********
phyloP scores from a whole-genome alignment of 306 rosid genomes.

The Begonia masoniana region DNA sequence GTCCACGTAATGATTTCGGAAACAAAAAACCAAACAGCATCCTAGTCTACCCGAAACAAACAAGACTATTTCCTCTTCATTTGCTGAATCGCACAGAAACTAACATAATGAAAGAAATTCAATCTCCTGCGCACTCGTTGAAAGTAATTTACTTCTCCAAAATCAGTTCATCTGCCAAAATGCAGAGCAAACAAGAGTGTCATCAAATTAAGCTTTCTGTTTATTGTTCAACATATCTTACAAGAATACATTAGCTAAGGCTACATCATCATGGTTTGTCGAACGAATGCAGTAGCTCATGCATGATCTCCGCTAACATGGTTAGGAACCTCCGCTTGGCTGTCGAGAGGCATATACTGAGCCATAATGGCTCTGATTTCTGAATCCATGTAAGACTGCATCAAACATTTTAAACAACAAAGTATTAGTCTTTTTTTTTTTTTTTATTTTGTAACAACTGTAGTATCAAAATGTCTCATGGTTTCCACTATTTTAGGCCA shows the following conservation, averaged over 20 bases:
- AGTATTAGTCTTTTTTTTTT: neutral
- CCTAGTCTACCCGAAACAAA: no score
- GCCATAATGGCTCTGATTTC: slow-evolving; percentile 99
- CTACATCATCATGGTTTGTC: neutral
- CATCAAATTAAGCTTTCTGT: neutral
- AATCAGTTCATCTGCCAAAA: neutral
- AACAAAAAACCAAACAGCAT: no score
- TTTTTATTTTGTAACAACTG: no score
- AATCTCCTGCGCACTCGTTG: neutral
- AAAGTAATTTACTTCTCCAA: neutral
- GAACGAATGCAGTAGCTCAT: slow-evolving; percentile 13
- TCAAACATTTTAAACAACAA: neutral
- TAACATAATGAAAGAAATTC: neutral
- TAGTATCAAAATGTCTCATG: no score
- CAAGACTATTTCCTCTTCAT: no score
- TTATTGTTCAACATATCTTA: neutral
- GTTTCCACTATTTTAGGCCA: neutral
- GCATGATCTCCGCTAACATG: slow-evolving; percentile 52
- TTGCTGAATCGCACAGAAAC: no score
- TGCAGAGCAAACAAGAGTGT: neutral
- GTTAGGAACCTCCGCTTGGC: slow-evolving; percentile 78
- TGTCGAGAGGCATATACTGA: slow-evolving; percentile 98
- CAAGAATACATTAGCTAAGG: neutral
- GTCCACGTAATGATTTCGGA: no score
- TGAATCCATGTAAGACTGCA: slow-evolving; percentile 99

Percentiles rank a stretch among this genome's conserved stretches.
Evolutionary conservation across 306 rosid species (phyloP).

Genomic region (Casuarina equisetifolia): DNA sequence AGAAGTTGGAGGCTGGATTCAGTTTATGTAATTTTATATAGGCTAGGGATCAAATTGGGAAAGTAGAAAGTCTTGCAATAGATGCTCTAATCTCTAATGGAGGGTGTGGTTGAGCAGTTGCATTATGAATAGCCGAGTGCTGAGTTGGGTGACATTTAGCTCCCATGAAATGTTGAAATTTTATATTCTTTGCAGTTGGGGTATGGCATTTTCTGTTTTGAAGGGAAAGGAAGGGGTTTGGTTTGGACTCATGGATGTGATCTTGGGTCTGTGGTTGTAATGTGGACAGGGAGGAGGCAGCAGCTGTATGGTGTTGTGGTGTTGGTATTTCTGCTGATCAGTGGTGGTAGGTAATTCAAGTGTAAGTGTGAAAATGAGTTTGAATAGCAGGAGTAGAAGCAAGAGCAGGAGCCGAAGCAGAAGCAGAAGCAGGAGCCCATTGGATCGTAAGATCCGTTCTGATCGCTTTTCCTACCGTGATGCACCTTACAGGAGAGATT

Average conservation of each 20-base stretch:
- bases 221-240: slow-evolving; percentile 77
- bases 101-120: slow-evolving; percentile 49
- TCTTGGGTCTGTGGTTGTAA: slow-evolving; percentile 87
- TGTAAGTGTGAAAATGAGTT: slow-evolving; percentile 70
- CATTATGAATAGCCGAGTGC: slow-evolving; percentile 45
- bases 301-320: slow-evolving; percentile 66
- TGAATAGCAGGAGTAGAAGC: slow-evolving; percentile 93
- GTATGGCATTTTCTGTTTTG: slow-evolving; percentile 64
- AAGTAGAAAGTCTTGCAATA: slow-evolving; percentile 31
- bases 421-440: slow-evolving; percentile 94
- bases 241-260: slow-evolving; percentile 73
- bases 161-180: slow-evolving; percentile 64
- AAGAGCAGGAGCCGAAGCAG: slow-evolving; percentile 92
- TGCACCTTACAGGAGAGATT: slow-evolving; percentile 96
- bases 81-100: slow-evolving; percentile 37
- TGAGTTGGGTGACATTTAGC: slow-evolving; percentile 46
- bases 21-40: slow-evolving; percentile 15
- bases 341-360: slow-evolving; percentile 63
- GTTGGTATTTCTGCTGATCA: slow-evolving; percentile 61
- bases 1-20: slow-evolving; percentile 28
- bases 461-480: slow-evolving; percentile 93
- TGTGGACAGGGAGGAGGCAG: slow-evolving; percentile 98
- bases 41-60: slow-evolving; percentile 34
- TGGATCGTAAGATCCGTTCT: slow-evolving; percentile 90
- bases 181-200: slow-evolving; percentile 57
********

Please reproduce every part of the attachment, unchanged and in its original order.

phyloP scores from a whole-genome alignment of 306 rosid genomes.

The Begonia masoniana region DNA sequence GTCCACGTAATGATTTCGGAAACAAAAAACCAAACAGCATCCTAGTCTACCCGAAACAAACAAGACTATTTCCTCTTCATTTGCTGAATCGCACAGAAACTAACATAATGAAAGAAATTCAATCTCCTGCGCACTCGTTGAAAGTAATTTACTTCTCCAAAATCAGTTCATCTGCCAAAATGCAGAGCAAACAAGAGTGTCATCAAATTAAGCTTTCTGTTTATTGTTCAACATATCTTACAAGAATACATTAGCTAAGGCTACATCATCATGGTTTGTCGAACGAATGCAGTAGCTCATGCATGATCTCCGCTAACATGGTTAGGAACCTCCGCTTGGCTGTCGAGAGGCATATACTGAGCCATAATGGCTCTGATTTCTGAATCCATGTAAGACTGCATCAAACATTTTAAACAACAAAGTATTAGTCTTTTTTTTTTTTTTTATTTTGTAACAACTGTAGTATCAAAATGTCTCATGGTTTCCACTATTTTAGGCCA shows the following conservation, averaged over 20 bases:
- AGTATTAGTCTTTTTTTTTT: neutral
- CCTAGTCTACCCGAAACAAA: no score
- GCCATAATGGCTCTGATTTC: slow-evolving; percentile 99
- CTACATCATCATGGTTTGTC: neutral
- CATCAAATTAAGCTTTCTGT: neutral
- AATCAGTTCATCTGCCAAAA: neutral
- AACAAAAAACCAAACAGCAT: no score
- TTTTTATTTTGTAACAACTG: no score
- AATCTCCTGCGCACTCGTTG: neutral
- AAAGTAATTTACTTCTCCAA: neutral
- GAACGAATGCAGTAGCTCAT: slow-evolving; percentile 13
- TCAAACATTTTAAACAACAA: neutral
- TAACATAATGAAAGAAATTC: neutral
- TAGTATCAAAATGTCTCATG: no score
- CAAGACTATTTCCTCTTCAT: no score
- TTATTGTTCAACATATCTTA: neutral
- GTTTCCACTATTTTAGGCCA: neutral
- GCATGATCTCCGCTAACATG: slow-evolving; percentile 52
- TTGCTGAATCGCACAGAAAC: no score
- TGCAGAGCAAACAAGAGTGT: neutral
- GTTAGGAACCTCCGCTTGGC: slow-evolving; percentile 78
- TGTCGAGAGGCATATACTGA: slow-evolving; percentile 98
- CAAGAATACATTAGCTAAGG: neutral
- GTCCACGTAATGATTTCGGA: no score
- TGAATCCATGTAAGACTGCA: slow-evolving; percentile 99

Percentiles rank a stretch among this genome's conserved stretches.
Evolutionary conservation across 306 rosid species (phyloP).

Genomic region (Casuarina equisetifolia): DNA sequence AGAAGTTGGAGGCTGGATTCAGTTTATGTAATTTTATATAGGCTAGGGATCAAATTGGGAAAGTAGAAAGTCTTGCAATAGATGCTCTAATCTCTAATGGAGGGTGTGGTTGAGCAGTTGCATTATGAATAGCCGAGTGCTGAGTTGGGTGACATTTAGCTCCCATGAAATGTTGAAATTTTATATTCTTTGCAGTTGGGGTATGGCATTTTCTGTTTTGAAGGGAAAGGAAGGGGTTTGGTTTGGACTCATGGATGTGATCTTGGGTCTGTGGTTGTAATGTGGACAGGGAGGAGGCAGCAGCTGTATGGTGTTGTGGTGTTGGTATTTCTGCTGATCAGTGGTGGTAGGTAATTCAAGTGTAAGTGTGAAAATGAGTTTGAATAGCAGGAGTAGAAGCAAGAGCAGGAGCCGAAGCAGAAGCAGAAGCAGGAGCCCATTGGATCGTAAGATCCGTTCTGATCGCTTTTCCTACCGTGATGCACCTTACAGGAGAGATT

Average conservation of each 20-base stretch:
- bases 221-240: slow-evolving; percentile 77
- bases 101-120: slow-evolving; percentile 49
- TCTTGGGTCTGTGGTTGTAA: slow-evolving; percentile 87
- TGTAAGTGTGAAAATGAGTT: slow-evolving; percentile 70
- CATTATGAATAGCCGAGTGC: slow-evolving; percentile 45
- bases 301-320: slow-evolving; percentile 66
- TGAATAGCAGGAGTAGAAGC: slow-evolving; percentile 93
- GTATGGCATTTTCTGTTTTG: slow-evolving; percentile 64
- AAGTAGAAAGTCTTGCAATA: slow-evolving; percentile 31
- bases 421-440: slow-evolving; percentile 94
- bases 241-260: slow-evolving; percentile 73
- bases 161-180: slow-evolving; percentile 64
- AAGAGCAGGAGCCGAAGCAG: slow-evolving; percentile 92
- TGCACCTTACAGGAGAGATT: slow-evolving; percentile 96
- bases 81-100: slow-evolving; percentile 37
- TGAGTTGGGTGACATTTAGC: slow-evolving; percentile 46
- bases 21-40: slow-evolving; percentile 15
- bases 341-360: slow-evolving; percentile 63
- GTTGGTATTTCTGCTGATCA: slow-evolving; percentile 61
- bases 1-20: slow-evolving; percentile 28
- bases 461-480: slow-evolving; percentile 93
- TGTGGACAGGGAGGAGGCAG: slow-evolving; percentile 98
- bases 41-60: slow-evolving; percentile 34
- TGGATCGTAAGATCCGTTCT: slow-evolving; percentile 90
- bases 181-200: slow-evolving; percentile 57